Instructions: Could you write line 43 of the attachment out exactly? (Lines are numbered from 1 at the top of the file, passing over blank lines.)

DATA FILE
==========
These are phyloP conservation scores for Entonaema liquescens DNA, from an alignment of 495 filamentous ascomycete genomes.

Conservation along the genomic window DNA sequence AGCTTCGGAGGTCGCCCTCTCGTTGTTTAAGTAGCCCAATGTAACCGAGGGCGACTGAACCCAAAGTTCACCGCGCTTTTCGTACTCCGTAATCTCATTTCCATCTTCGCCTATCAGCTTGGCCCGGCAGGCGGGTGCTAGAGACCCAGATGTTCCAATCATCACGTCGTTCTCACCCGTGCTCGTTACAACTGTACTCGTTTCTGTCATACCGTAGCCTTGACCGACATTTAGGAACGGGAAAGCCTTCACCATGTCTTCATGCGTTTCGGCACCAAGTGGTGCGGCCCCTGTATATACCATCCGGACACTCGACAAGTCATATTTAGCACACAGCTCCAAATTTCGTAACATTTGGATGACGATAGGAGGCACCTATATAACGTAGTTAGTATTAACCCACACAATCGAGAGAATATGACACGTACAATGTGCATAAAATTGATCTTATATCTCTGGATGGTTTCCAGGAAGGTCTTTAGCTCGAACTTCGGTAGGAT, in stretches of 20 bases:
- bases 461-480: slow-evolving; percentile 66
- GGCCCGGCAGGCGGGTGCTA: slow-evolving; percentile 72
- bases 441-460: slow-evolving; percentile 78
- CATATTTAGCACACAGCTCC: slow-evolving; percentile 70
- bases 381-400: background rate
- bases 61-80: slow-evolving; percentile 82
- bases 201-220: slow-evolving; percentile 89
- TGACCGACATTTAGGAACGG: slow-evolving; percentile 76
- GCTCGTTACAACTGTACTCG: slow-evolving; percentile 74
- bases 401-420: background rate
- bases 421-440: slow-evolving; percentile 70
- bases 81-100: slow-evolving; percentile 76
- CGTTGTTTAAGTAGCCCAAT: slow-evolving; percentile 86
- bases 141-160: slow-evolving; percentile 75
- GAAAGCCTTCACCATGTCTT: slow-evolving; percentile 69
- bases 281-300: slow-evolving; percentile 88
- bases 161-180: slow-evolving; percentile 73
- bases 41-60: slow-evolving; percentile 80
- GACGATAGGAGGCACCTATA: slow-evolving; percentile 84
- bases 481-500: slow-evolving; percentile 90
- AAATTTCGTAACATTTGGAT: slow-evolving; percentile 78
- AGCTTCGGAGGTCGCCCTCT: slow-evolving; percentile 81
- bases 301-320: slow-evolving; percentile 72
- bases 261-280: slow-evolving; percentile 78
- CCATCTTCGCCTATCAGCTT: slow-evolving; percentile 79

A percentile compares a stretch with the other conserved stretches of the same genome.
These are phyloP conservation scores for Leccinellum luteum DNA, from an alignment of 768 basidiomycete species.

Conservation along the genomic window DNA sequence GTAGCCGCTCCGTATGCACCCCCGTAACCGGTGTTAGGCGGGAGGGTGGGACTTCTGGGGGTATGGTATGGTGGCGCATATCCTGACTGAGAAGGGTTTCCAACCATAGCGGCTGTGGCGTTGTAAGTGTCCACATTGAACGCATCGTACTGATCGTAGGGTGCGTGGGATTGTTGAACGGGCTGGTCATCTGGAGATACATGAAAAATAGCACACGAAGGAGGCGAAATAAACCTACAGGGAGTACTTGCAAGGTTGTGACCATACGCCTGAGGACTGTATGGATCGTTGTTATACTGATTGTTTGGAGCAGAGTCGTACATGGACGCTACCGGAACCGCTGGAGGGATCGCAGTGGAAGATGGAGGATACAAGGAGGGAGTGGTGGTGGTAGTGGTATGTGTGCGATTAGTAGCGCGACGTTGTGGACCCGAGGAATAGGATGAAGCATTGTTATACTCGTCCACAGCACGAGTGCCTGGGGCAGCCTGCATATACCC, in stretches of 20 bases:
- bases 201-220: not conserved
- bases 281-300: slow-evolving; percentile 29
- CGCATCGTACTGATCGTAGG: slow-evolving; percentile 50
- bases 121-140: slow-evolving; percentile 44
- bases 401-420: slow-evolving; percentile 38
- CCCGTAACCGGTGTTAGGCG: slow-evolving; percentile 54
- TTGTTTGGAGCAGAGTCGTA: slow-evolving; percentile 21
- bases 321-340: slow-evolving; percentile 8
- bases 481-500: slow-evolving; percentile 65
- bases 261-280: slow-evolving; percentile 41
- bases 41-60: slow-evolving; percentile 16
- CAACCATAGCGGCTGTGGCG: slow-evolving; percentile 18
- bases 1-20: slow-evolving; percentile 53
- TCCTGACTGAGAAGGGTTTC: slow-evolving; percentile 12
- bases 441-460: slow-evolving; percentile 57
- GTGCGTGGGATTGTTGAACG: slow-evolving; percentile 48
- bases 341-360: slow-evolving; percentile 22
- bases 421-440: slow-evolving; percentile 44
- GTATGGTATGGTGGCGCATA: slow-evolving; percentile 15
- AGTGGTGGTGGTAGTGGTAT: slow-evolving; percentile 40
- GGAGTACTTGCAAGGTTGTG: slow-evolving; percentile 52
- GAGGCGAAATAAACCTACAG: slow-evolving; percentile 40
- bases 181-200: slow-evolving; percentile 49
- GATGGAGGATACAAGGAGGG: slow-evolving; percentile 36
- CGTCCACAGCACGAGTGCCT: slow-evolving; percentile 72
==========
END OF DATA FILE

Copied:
- bases 1-20: slow-evolving; percentile 53